The US and the Americas Programme provides insights into key US economic and trade positions and policy initiatives, and their likely impact on America’s international role.
Understanding the direction and strength of the US economy is vital for analysing the ability and willingness of the US to act globally. Building on the US and European Perspectives on Common Economic Challenges speaker series started in 2013, work in this area is led by US Geoeconomics Fellow Marianne Schneider-Petsinger and includes projects focusing on:
Analysing the Strategic Implications of US Trade Policy
The programme produces in-depth analysis of the strategic dimensions of the Transatlantic Trade and Investment Partnership (TTIP) and the Trans-Pacific Partnership (TPP). These trade initiatives serve as US foreign policy tools to bolster America’s partners, help maintain western leadership in the international economic space and have consequences for the global architecture governing trade and the economy. The programme also offers a platform for informed discussions with leading trade policymakers such as Ambassador Michael Froman (United States Trade Representative) under President Obama.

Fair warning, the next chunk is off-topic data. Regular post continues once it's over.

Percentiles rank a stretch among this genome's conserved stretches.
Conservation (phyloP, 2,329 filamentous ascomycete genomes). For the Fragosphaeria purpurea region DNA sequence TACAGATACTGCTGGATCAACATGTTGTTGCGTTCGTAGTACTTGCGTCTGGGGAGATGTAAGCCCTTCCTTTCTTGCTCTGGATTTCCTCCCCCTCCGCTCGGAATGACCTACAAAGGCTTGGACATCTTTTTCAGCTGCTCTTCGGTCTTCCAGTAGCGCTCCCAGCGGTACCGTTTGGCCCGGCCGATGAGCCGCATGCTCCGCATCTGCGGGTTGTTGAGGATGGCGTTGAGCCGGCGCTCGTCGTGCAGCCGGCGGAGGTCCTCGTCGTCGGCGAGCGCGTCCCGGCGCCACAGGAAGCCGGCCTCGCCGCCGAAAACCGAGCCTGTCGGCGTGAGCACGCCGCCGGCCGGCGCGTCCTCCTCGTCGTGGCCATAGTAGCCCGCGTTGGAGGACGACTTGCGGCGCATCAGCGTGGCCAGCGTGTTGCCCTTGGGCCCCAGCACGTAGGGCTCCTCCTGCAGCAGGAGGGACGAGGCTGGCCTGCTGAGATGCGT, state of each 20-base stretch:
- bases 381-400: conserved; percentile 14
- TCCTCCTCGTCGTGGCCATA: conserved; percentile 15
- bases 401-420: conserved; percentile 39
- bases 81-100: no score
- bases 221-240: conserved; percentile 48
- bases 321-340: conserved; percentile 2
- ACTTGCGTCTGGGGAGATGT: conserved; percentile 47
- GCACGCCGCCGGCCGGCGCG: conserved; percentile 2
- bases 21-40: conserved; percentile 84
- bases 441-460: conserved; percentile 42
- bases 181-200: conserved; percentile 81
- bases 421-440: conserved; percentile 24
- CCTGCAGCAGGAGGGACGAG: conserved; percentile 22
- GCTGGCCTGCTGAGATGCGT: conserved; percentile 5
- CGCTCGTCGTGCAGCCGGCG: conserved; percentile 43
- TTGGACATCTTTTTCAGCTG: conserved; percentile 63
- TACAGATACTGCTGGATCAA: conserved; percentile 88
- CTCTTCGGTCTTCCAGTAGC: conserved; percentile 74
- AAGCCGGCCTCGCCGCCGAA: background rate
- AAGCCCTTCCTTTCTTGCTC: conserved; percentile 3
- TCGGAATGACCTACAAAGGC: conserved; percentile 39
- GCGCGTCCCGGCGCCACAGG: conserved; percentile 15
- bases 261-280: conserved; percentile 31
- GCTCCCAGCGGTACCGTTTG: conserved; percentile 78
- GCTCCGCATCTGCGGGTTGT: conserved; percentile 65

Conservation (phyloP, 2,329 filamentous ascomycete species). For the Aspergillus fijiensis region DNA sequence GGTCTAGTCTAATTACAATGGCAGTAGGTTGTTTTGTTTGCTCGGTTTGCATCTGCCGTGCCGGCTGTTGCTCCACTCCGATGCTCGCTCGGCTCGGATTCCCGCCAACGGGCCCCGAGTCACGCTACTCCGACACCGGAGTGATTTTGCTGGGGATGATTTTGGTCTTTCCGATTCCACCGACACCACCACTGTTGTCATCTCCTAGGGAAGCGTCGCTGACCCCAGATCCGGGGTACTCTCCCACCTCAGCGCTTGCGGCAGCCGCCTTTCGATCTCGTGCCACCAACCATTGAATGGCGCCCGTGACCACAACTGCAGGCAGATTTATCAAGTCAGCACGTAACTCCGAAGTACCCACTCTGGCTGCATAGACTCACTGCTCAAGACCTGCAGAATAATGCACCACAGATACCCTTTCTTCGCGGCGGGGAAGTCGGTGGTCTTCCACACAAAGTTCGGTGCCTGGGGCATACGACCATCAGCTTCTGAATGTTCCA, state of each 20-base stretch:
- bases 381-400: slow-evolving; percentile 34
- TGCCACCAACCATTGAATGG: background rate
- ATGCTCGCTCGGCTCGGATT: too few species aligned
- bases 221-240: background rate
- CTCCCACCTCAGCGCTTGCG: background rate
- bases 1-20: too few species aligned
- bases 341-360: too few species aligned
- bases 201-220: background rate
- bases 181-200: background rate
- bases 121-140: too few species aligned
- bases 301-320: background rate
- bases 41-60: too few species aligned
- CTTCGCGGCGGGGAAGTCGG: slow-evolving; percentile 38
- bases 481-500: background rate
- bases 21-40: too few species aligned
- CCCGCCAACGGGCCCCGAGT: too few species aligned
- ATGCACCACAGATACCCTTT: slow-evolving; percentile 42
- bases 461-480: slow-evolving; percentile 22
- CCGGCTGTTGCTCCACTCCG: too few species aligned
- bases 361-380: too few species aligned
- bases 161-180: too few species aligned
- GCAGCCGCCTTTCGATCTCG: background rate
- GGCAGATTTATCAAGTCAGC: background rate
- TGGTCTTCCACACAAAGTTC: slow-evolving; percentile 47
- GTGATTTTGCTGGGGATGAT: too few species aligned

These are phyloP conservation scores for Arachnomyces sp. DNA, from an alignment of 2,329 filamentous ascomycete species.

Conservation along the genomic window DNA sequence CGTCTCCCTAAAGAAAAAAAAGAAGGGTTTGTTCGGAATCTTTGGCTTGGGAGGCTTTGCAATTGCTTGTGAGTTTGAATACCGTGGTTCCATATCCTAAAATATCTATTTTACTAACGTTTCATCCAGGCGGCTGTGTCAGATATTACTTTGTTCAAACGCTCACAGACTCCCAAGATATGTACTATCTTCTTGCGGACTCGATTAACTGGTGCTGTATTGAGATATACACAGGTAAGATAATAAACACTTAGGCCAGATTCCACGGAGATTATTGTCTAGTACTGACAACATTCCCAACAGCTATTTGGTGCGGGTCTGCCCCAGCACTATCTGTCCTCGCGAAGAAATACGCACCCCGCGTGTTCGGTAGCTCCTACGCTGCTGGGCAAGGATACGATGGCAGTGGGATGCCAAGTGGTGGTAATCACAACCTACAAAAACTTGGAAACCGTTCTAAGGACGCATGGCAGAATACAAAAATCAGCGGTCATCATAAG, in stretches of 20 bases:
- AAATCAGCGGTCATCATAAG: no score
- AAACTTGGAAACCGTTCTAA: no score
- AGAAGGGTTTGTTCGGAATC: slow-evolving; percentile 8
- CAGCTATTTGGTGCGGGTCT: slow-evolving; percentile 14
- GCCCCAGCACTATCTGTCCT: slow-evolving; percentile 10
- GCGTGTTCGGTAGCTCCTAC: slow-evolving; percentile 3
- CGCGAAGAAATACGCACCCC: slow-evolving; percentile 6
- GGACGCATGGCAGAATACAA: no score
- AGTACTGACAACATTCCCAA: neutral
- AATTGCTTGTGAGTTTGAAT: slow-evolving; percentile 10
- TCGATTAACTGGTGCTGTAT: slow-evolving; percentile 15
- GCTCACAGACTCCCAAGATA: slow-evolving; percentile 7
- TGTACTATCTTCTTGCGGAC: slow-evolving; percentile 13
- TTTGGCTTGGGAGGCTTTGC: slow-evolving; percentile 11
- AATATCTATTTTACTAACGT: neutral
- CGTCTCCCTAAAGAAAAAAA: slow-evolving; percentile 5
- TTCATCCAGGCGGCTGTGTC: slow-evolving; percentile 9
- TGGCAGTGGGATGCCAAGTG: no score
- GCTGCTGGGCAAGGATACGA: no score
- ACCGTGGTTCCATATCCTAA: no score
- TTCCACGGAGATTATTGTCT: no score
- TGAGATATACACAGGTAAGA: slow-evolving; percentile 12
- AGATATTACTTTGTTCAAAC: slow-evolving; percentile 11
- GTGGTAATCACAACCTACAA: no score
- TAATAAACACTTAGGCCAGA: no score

Understanding America’s Economic Future
America’s international strength hinges upon its robust economy and vibrant society. Slowing growth, rising inequality and economic uncertainty threaten to undermine this. Our work explores the economic challenges facing the US and how they can best be addressed, how US domestic economic developments affect the country’s international engagement, and how effective the US is in using the various tools for geoeconomic statecraft.
Bridging US and European Perspectives on Common Economic Challenges
We explore global economic issues of mutual concern by hosting breakfast roundtables in London and New York, which bring together senior representatives of business, government, media, NGOs and academia from both sides of the Atlantic. Recent speakers have included Peter Orzag (director of the US Office of Management and Budget (2009–10)), Martin Wolf (chief economics commentator at the Financial Times) and Paul Volcker (chairman of the US Federal Reserve (1979–87)).